The Connecticut College Goal Sunday (CGS) program is an effort by hundreds of volunteers from across Connecticut who will come together with the common goal of making sure that the process of applying for college financial aid does not become an obstacle that would keep any person from pursuing an education beyond high school. By attending a College Goal Sunday event, participants will receive free, hands-on assistance in completing the Free Application for Federal Student Aid (FAFSA), and they will walk away with the satisfaction of knowing they have accomplished one of the biggest steps in getting ready to go to college. Connecticut’s CGS will take place at a number of accessible sites throughout the state. In addition to receiving assistance in filling out the FAFSA, participants will receive general information regarding financial aid programs.  

Click on link  for more information and other dates/locations.  
Contact below for more information 
Neville Brown
Associate Director of Financial Aid
Eastern CGS Site Coordinator
Phone: 860-465-4428; e-mail: brownn@easternct.edu

Step-by-Step Video Tutorial on Completing the FAFSA

Click here for a video tutorial that will "walk" you through completion of the FAFSA.  This video was constructed for residents of Utah but applies to all US citizens because the FAFSA is a federal form.

Is an Elite College Worth the Sticker Price?  

Should Common Cents Prevail?

Given a choice between a most selective college (read: Ivy League and the like) and State U (like UConn), which do you choose?  Although the former can cost major bucks, the standard theory is that the lofty price of a prestigious diploma will reap huge dividends in future earnings.  But not everyone agrees.  In fact, some who have worked the numbers can prove otherwise.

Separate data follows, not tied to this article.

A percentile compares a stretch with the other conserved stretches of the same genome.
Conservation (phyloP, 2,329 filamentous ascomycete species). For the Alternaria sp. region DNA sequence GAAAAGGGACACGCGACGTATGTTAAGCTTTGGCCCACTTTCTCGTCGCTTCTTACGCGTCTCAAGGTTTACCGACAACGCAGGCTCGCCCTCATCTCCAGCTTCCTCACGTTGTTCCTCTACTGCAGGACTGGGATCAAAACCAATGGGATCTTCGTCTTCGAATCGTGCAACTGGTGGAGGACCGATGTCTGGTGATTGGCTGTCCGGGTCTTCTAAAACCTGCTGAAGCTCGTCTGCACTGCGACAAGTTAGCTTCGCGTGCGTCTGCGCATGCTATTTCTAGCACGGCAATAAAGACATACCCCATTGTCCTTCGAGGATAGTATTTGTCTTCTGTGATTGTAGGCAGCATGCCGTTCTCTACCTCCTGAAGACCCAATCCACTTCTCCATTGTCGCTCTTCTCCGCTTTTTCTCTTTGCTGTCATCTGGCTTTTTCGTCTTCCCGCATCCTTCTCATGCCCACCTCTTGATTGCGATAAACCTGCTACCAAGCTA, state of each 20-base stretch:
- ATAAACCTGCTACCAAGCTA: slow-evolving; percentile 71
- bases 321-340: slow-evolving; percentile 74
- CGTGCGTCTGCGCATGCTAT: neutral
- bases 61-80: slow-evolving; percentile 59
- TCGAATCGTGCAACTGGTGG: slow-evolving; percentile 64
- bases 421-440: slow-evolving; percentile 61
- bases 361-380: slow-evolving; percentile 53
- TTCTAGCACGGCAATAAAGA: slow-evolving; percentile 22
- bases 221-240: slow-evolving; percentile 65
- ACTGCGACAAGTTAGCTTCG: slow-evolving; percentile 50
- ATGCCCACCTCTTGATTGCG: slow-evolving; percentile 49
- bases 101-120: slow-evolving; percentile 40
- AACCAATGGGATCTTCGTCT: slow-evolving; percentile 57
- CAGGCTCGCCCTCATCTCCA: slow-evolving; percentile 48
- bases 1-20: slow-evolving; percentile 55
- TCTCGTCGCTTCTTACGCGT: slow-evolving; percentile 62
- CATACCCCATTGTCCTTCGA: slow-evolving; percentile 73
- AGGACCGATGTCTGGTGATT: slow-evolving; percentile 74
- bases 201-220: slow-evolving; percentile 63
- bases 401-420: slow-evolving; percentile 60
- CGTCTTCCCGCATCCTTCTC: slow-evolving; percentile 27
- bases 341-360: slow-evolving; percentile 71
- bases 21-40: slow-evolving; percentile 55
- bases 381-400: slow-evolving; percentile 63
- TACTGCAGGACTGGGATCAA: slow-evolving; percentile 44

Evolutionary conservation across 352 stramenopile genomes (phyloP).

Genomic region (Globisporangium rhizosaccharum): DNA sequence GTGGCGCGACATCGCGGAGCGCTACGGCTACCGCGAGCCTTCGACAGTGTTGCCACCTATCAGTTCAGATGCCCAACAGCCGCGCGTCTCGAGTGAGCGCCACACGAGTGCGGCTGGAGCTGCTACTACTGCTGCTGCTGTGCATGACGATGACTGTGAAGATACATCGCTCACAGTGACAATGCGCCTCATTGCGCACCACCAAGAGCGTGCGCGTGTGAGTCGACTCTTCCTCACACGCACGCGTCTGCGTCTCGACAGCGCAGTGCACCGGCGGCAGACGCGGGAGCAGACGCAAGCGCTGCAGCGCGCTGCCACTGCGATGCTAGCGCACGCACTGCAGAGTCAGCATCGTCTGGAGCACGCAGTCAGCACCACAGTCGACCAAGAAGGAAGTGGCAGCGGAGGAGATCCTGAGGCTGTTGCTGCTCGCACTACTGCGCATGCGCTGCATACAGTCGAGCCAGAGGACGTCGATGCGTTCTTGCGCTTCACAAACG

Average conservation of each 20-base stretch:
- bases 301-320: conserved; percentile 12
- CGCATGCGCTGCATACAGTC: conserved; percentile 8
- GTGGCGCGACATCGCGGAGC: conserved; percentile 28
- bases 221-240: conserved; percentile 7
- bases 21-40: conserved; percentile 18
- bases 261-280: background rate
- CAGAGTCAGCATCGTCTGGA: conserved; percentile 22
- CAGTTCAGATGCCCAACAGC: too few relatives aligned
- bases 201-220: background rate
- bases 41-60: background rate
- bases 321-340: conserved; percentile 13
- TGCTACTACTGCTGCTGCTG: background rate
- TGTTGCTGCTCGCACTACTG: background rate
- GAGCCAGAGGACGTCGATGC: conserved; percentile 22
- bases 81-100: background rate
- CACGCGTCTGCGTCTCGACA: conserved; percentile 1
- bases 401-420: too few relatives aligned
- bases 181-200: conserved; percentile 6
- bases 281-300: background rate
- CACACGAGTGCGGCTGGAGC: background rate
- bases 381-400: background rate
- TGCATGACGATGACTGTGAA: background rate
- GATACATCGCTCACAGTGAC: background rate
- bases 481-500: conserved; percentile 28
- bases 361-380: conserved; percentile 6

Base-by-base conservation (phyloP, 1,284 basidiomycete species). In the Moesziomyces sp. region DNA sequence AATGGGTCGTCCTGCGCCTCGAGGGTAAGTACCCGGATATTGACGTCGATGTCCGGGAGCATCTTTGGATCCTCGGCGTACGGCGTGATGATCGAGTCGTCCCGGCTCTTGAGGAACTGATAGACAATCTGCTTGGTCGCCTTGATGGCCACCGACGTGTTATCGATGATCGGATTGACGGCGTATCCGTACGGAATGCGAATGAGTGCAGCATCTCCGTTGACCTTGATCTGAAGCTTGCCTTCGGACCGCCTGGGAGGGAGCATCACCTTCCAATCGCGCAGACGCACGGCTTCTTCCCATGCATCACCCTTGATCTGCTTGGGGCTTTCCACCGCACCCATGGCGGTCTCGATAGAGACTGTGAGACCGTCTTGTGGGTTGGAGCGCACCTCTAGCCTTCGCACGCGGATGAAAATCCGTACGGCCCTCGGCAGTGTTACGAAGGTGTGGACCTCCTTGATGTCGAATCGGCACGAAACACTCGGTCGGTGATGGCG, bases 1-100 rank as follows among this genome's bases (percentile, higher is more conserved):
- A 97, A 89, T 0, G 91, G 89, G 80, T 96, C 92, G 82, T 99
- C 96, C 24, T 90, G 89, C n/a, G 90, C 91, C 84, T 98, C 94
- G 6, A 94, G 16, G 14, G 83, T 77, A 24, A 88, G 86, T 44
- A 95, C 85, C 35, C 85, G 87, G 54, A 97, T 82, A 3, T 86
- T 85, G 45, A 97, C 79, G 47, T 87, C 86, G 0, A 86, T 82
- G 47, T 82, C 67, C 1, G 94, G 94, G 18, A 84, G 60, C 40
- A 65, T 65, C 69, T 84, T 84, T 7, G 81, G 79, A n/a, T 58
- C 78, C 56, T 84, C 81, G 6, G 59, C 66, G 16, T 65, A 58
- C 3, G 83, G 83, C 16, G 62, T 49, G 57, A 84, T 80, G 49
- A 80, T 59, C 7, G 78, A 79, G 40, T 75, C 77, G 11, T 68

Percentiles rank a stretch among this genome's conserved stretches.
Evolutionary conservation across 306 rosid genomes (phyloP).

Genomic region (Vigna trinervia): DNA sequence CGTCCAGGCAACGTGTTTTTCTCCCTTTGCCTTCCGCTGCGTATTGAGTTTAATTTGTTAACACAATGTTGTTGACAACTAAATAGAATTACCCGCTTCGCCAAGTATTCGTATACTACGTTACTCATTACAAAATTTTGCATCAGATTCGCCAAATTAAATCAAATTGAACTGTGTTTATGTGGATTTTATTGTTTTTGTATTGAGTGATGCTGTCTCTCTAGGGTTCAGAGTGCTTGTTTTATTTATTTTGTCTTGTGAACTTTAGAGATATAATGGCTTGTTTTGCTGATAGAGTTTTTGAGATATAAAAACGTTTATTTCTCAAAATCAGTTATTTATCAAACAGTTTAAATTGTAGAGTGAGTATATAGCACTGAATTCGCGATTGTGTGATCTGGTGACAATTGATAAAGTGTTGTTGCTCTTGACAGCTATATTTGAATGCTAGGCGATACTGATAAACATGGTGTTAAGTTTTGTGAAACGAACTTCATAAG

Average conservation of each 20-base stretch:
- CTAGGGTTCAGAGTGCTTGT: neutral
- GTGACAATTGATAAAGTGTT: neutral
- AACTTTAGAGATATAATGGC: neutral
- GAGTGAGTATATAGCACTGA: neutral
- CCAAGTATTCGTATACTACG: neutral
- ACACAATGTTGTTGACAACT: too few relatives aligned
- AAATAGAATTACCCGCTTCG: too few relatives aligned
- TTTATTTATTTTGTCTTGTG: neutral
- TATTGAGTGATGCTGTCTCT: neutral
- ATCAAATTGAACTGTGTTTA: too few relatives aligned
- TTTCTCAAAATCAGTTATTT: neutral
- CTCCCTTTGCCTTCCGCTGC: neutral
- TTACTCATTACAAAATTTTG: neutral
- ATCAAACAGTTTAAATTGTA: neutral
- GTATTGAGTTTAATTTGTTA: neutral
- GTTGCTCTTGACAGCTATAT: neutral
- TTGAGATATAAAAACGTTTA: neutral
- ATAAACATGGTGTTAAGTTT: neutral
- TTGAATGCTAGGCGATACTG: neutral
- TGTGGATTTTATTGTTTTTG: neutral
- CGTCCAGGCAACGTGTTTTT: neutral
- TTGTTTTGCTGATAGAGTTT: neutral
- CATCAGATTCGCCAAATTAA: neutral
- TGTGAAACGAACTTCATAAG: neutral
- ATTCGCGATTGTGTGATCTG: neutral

Alan Krueger is an economist and on the faculty at Princeton University, one of those most selective schools.  He, along with Stacy Dale, a researcher at the Andrew W. Mellon Foundation, challenged the long-standing theory more than a few years back when then they published their research findings designed to answer this question - Does attendance at and graduation from an elite college pay off in higher earnings for graduates?  They concluded that it doesn’t.  Here’s why.
Although they may give the appearance of doing so, in reality Krueger and Dale argued that the higher earnings accumulated by graduates of most selective schools are attributable to most selective individuals and not their college diplomas.  In other words, if you’re bright enough to gain admission to Harvard, you’re bright enough to earn lots of money, regardless of where you go to school (assuming that would be a major reason for attending a school like Harvard in the first place).
Still, there is lots of confusion surrounding this issue.  Several experts contend that Krueger and Dale are incorrect.  One such expert is Ronald Ehrenberg, Director of the Cornell Higher Education Research Institute, who claims that “on average, there is significant gain in going to a top private school”, both in terms of admission to better graduate schools and in higher lifetime earnings.  Harvard economist Caroline Hoxby contends that student aptitude accounts for about two-thirds to three-quarters of the earnings difference.  Yet, even allowing for this, her findings indicate that it pays to attend the most selective college available to you.  Her work factors in what students actually pay (with free financial aid) and not the list price of college tuition.